Empowering weapons through the application of spiritually significant artwork. This is very common throughout history, with everything from full figural artwork (Example: Hilts from Bali) to talimanic markings (Example: Magic squares on Middle Eastern swords) to prayers and religious inscriptions (Example: Biblical and other Christian mottoes on European swords).
In other cases certain decorative objects thought to impart power are added. Examples: Boar's tusks on scabbards; tiger jaws; gemstones on various European daggers.
With a few rare examples, the overall shape of the weapon itself is thought to be talismanic. the Achinese rencong, believed to spell out the Islamic Arabic invocation bismillah 'in the name of God'.
Making weapons sacred through the blessing of ritual specialists.
Many cultures had rituals to animate weapons, calling spirits or other entities to reside in the weapons themselves.
Accumulation of Power
Some weapons were thought to absorb the strength and heroism of their previous owners, and impart those virtures onto their present owners. Examples: Viking and Medieval European swords. Others could be used to extend and focus a user's personal energy to cultivate spiritual awareness. Example: Chinese internal martial arts.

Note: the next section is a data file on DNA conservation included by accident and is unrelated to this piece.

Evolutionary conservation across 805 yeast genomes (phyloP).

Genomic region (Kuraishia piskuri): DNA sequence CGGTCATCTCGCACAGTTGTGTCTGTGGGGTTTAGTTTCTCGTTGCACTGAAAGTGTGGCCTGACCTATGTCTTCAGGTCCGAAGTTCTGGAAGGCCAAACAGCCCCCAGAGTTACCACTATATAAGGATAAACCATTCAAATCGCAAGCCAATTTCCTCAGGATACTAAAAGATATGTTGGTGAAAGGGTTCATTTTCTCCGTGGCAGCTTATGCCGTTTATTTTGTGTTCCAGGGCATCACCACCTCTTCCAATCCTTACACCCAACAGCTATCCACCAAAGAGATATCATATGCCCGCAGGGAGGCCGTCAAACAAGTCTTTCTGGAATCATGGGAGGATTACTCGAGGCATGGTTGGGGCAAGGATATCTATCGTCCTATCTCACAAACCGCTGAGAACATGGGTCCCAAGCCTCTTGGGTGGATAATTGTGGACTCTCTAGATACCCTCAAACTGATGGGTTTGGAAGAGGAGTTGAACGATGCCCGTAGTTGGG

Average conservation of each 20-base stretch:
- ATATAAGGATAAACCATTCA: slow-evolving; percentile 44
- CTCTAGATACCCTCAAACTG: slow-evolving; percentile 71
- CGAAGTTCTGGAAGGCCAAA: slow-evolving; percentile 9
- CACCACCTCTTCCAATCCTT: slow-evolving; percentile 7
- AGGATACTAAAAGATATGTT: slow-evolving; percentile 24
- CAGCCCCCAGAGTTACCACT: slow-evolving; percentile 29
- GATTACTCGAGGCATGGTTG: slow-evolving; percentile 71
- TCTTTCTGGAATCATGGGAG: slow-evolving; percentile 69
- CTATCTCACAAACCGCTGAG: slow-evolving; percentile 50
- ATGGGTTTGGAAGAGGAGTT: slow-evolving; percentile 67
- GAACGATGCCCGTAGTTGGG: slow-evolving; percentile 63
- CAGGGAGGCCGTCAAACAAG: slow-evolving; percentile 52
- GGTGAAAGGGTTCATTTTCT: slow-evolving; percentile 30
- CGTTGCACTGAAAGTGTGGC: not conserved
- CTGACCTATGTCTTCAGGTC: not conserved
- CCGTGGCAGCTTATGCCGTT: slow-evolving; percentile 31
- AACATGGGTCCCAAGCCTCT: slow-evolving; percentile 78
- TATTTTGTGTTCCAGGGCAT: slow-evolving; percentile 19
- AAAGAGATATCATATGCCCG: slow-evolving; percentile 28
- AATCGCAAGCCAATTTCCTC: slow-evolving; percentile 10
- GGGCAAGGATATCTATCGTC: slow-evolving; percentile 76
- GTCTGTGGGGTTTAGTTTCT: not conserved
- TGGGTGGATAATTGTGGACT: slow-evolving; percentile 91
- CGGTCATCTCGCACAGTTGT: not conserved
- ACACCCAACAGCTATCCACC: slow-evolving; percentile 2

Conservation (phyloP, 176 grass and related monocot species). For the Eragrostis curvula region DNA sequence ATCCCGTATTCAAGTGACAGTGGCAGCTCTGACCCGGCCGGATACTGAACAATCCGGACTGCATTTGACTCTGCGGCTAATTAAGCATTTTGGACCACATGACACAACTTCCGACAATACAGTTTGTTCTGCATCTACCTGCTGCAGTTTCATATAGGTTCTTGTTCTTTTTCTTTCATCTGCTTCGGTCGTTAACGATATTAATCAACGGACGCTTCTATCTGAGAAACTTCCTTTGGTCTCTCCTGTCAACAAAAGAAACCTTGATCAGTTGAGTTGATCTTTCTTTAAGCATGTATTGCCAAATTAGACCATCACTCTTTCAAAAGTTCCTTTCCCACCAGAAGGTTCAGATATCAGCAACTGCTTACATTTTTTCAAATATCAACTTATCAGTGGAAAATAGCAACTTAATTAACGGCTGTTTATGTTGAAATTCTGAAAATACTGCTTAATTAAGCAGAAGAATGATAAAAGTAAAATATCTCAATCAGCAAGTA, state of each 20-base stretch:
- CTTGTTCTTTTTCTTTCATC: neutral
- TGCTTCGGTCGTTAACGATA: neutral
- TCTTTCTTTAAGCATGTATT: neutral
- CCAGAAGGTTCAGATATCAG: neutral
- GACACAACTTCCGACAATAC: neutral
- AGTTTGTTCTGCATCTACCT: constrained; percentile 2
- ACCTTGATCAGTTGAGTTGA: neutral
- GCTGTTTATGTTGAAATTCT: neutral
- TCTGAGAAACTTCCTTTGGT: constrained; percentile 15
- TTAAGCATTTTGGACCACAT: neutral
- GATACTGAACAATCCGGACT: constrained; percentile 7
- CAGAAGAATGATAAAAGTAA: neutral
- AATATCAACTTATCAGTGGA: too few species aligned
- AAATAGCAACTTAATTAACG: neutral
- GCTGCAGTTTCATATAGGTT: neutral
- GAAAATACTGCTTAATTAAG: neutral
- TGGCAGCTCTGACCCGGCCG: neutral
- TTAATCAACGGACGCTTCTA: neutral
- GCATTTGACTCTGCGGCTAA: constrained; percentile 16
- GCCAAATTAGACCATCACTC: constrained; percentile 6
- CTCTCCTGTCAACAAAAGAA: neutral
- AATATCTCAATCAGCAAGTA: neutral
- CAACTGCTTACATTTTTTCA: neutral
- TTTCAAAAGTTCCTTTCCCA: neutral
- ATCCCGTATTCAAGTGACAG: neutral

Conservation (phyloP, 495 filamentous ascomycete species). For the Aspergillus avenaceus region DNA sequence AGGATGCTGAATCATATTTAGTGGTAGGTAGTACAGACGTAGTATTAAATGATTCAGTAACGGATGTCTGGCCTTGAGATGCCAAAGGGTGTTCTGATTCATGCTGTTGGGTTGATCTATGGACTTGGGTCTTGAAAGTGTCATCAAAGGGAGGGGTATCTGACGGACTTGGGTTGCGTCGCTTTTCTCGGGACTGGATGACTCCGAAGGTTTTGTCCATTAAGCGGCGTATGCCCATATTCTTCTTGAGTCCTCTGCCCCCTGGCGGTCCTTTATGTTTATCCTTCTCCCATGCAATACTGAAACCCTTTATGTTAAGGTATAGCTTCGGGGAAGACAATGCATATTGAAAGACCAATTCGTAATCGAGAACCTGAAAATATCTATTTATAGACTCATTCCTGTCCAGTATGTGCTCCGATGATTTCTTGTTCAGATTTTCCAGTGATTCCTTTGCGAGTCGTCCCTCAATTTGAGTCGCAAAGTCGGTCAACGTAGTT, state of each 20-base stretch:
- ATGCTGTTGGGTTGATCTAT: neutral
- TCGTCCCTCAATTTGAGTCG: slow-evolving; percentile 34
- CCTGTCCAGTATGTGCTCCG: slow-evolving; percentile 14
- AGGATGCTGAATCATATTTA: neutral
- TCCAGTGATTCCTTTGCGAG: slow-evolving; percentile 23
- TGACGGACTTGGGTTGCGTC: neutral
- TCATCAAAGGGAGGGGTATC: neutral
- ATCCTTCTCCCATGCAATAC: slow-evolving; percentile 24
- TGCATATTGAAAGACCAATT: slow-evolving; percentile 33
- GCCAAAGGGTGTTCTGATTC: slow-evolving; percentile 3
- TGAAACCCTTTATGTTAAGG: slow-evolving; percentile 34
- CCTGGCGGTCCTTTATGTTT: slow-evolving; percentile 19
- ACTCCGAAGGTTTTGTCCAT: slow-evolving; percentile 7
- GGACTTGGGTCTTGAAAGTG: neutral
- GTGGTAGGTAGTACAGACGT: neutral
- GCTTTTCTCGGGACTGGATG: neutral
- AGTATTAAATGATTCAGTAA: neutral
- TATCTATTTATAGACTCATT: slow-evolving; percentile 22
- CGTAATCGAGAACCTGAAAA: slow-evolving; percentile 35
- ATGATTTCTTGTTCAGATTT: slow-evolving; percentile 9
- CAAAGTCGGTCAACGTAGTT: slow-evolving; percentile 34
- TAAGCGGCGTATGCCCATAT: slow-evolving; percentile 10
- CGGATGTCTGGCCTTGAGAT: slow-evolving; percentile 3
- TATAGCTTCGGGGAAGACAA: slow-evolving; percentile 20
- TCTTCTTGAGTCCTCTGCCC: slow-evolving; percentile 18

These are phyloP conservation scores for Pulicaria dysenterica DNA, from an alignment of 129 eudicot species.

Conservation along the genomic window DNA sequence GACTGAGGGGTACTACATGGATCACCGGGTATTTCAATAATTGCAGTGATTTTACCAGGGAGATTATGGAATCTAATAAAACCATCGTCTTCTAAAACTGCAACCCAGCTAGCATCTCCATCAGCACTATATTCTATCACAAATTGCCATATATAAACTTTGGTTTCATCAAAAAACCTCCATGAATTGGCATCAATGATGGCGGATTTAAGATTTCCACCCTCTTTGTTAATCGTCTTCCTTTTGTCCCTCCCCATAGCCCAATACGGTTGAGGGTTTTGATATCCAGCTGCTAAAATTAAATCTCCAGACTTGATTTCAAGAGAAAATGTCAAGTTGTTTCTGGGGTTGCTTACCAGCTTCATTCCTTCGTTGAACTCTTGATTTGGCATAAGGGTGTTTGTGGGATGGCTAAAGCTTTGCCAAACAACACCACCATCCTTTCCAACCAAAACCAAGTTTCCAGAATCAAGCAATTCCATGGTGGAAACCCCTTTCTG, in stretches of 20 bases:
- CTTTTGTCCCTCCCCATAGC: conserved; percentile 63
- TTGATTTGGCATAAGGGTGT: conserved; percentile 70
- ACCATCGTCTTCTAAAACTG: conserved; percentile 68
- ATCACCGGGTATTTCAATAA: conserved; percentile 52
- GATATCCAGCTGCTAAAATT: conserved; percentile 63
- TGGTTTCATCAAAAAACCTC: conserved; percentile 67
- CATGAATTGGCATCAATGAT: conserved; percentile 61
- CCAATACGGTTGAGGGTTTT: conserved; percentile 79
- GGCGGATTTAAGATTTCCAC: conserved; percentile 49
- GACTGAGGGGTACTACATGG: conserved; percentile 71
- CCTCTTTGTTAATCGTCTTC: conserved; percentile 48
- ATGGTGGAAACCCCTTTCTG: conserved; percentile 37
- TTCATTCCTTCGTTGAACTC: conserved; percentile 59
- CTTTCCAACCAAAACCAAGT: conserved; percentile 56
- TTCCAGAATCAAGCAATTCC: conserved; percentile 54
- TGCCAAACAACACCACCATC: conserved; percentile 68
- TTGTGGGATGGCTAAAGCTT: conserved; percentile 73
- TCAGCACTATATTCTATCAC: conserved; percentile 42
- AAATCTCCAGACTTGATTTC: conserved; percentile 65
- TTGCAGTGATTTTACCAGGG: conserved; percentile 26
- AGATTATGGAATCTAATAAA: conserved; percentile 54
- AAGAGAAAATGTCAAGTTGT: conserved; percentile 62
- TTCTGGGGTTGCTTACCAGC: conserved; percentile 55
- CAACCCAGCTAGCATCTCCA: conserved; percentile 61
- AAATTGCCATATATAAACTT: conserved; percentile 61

Certain weapons are considered powerful because they are implements in specific rituals. Examples: Tomahawk peace pipes among many Native American tribes; sacrificial knives of all kinds; fraternal swords in Europe and America.
For some, ordinary weapons can take on ritual importance through the practice of marital arts, which foster altered states of spiritual consciousness. Examples: Bolos in certain Filipino martial arts; rapiers and swords in certain Renaissance schools of fencing.
This article's purpose is to function as an inspiration for write-ups on magic weapons, thus I would like to challenge the lot of us to make a few posts with these guidelines "of old" in mind.
In connection with the quest "What makes makes a weapon magic?" I made this article a codex. It should be fun to see how Strolenites use this article to craft items.
Items • Melee Weapons • Combat
Like magic Methnik's sword passed through that of his foes....All too late, the blade was at his neck, it burnt, stinging like acid, it slivered through skin and muscle. Methnik crumpled to his knees, then to the floor, his eyes greyed over and he heard faint words, maybe those of his foe? 'Your last lesson in this life. Your teacher? A Serivemn'
Items • Melee Weapons • Magical
"O Victorious Maul, send down your fury!
O Hammer of Justice, bring Dalraaen's law!
O Weapon of Righteousness, cast out the unlawful!"
- Magistrate Archivinus Kelstori, Ode to the Gavel